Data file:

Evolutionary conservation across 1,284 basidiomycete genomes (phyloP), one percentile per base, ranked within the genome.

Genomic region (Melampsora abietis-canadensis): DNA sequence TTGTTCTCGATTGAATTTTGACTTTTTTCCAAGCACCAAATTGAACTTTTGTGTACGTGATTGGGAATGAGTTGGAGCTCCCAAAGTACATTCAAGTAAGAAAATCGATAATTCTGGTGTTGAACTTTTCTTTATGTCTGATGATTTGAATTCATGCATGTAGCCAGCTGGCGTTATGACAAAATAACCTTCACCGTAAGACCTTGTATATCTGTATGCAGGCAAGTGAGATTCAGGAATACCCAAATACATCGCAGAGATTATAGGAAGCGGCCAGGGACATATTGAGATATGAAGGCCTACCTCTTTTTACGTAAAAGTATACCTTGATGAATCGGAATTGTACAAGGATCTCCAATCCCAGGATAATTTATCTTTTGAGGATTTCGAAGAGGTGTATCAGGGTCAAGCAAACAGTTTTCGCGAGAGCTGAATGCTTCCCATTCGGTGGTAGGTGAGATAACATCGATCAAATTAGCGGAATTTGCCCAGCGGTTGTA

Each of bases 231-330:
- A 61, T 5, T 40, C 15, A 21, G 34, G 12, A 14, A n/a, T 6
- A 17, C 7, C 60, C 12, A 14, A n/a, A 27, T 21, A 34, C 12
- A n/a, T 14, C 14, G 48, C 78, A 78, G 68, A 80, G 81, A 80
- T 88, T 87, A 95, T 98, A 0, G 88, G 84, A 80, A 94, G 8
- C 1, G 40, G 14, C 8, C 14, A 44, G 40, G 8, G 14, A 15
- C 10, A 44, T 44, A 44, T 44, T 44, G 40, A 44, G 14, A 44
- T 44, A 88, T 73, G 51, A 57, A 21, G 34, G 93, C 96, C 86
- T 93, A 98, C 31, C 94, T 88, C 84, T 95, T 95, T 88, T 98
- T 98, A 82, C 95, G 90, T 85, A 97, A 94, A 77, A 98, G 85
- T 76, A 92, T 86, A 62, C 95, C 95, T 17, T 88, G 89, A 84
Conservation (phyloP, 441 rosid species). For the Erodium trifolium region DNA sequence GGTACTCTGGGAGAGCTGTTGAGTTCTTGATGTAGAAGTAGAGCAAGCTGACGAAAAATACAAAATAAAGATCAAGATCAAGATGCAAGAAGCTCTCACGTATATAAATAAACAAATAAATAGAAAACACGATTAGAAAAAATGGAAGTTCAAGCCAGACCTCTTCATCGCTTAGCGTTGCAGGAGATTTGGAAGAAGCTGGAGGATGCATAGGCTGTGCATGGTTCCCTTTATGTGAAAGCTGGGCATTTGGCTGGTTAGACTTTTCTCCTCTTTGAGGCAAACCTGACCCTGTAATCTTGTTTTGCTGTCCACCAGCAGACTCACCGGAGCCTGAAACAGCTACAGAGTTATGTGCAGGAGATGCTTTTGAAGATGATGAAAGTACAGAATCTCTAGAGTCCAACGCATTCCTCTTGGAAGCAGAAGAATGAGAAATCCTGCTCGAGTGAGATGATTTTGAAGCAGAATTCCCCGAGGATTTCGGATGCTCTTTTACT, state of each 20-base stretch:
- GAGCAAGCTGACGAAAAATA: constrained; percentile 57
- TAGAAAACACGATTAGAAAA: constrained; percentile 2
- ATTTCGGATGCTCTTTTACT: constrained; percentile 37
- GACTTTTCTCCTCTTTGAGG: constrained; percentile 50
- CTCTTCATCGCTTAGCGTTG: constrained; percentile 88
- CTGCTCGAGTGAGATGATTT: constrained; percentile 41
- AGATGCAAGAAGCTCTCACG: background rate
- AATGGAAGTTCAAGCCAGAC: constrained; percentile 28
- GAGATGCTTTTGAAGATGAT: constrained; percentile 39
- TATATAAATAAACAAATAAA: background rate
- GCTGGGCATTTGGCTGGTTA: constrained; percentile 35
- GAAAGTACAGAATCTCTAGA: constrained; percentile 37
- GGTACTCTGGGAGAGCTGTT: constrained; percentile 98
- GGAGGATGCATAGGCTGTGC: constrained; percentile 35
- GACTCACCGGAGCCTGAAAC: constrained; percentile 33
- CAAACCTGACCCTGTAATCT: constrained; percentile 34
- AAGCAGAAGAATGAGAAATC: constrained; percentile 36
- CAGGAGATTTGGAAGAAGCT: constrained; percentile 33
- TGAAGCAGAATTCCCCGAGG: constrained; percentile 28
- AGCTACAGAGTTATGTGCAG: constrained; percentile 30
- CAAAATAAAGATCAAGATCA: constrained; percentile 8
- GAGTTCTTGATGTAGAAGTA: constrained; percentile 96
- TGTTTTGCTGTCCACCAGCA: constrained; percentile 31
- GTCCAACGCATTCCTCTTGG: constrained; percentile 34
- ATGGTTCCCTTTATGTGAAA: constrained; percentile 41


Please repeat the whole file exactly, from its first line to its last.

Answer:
Evolutionary conservation across 1,284 basidiomycete genomes (phyloP), one percentile per base, ranked within the genome.

Genomic region (Melampsora abietis-canadensis): DNA sequence TTGTTCTCGATTGAATTTTGACTTTTTTCCAAGCACCAAATTGAACTTTTGTGTACGTGATTGGGAATGAGTTGGAGCTCCCAAAGTACATTCAAGTAAGAAAATCGATAATTCTGGTGTTGAACTTTTCTTTATGTCTGATGATTTGAATTCATGCATGTAGCCAGCTGGCGTTATGACAAAATAACCTTCACCGTAAGACCTTGTATATCTGTATGCAGGCAAGTGAGATTCAGGAATACCCAAATACATCGCAGAGATTATAGGAAGCGGCCAGGGACATATTGAGATATGAAGGCCTACCTCTTTTTACGTAAAAGTATACCTTGATGAATCGGAATTGTACAAGGATCTCCAATCCCAGGATAATTTATCTTTTGAGGATTTCGAAGAGGTGTATCAGGGTCAAGCAAACAGTTTTCGCGAGAGCTGAATGCTTCCCATTCGGTGGTAGGTGAGATAACATCGATCAAATTAGCGGAATTTGCCCAGCGGTTGTA

Each of bases 231-330:
- A 61, T 5, T 40, C 15, A 21, G 34, G 12, A 14, A n/a, T 6
- A 17, C 7, C 60, C 12, A 14, A n/a, A 27, T 21, A 34, C 12
- A n/a, T 14, C 14, G 48, C 78, A 78, G 68, A 80, G 81, A 80
- T 88, T 87, A 95, T 98, A 0, G 88, G 84, A 80, A 94, G 8
- C 1, G 40, G 14, C 8, C 14, A 44, G 40, G 8, G 14, A 15
- C 10, A 44, T 44, A 44, T 44, T 44, G 40, A 44, G 14, A 44
- T 44, A 88, T 73, G 51, A 57, A 21, G 34, G 93, C 96, C 86
- T 93, A 98, C 31, C 94, T 88, C 84, T 95, T 95, T 88, T 98
- T 98, A 82, C 95, G 90, T 85, A 97, A 94, A 77, A 98, G 85
- T 76, A 92, T 86, A 62, C 95, C 95, T 17, T 88, G 89, A 84
Conservation (phyloP, 441 rosid species). For the Erodium trifolium region DNA sequence GGTACTCTGGGAGAGCTGTTGAGTTCTTGATGTAGAAGTAGAGCAAGCTGACGAAAAATACAAAATAAAGATCAAGATCAAGATGCAAGAAGCTCTCACGTATATAAATAAACAAATAAATAGAAAACACGATTAGAAAAAATGGAAGTTCAAGCCAGACCTCTTCATCGCTTAGCGTTGCAGGAGATTTGGAAGAAGCTGGAGGATGCATAGGCTGTGCATGGTTCCCTTTATGTGAAAGCTGGGCATTTGGCTGGTTAGACTTTTCTCCTCTTTGAGGCAAACCTGACCCTGTAATCTTGTTTTGCTGTCCACCAGCAGACTCACCGGAGCCTGAAACAGCTACAGAGTTATGTGCAGGAGATGCTTTTGAAGATGATGAAAGTACAGAATCTCTAGAGTCCAACGCATTCCTCTTGGAAGCAGAAGAATGAGAAATCCTGCTCGAGTGAGATGATTTTGAAGCAGAATTCCCCGAGGATTTCGGATGCTCTTTTACT, state of each 20-base stretch:
- GAGCAAGCTGACGAAAAATA: constrained; percentile 57
- TAGAAAACACGATTAGAAAA: constrained; percentile 2
- ATTTCGGATGCTCTTTTACT: constrained; percentile 37
- GACTTTTCTCCTCTTTGAGG: constrained; percentile 50
- CTCTTCATCGCTTAGCGTTG: constrained; percentile 88
- CTGCTCGAGTGAGATGATTT: constrained; percentile 41
- AGATGCAAGAAGCTCTCACG: background rate
- AATGGAAGTTCAAGCCAGAC: constrained; percentile 28
- GAGATGCTTTTGAAGATGAT: constrained; percentile 39
- TATATAAATAAACAAATAAA: background rate
- GCTGGGCATTTGGCTGGTTA: constrained; percentile 35
- GAAAGTACAGAATCTCTAGA: constrained; percentile 37
- GGTACTCTGGGAGAGCTGTT: constrained; percentile 98
- GGAGGATGCATAGGCTGTGC: constrained; percentile 35
- GACTCACCGGAGCCTGAAAC: constrained; percentile 33
- CAAACCTGACCCTGTAATCT: constrained; percentile 34
- AAGCAGAAGAATGAGAAATC: constrained; percentile 36
- CAGGAGATTTGGAAGAAGCT: constrained; percentile 33
- TGAAGCAGAATTCCCCGAGG: constrained; percentile 28
- AGCTACAGAGTTATGTGCAG: constrained; percentile 30
- CAAAATAAAGATCAAGATCA: constrained; percentile 8
- GAGTTCTTGATGTAGAAGTA: constrained; percentile 96
- TGTTTTGCTGTCCACCAGCA: constrained; percentile 31
- GTCCAACGCATTCCTCTTGG: constrained; percentile 34
- ATGGTTCCCTTTATGTGAAA: constrained; percentile 41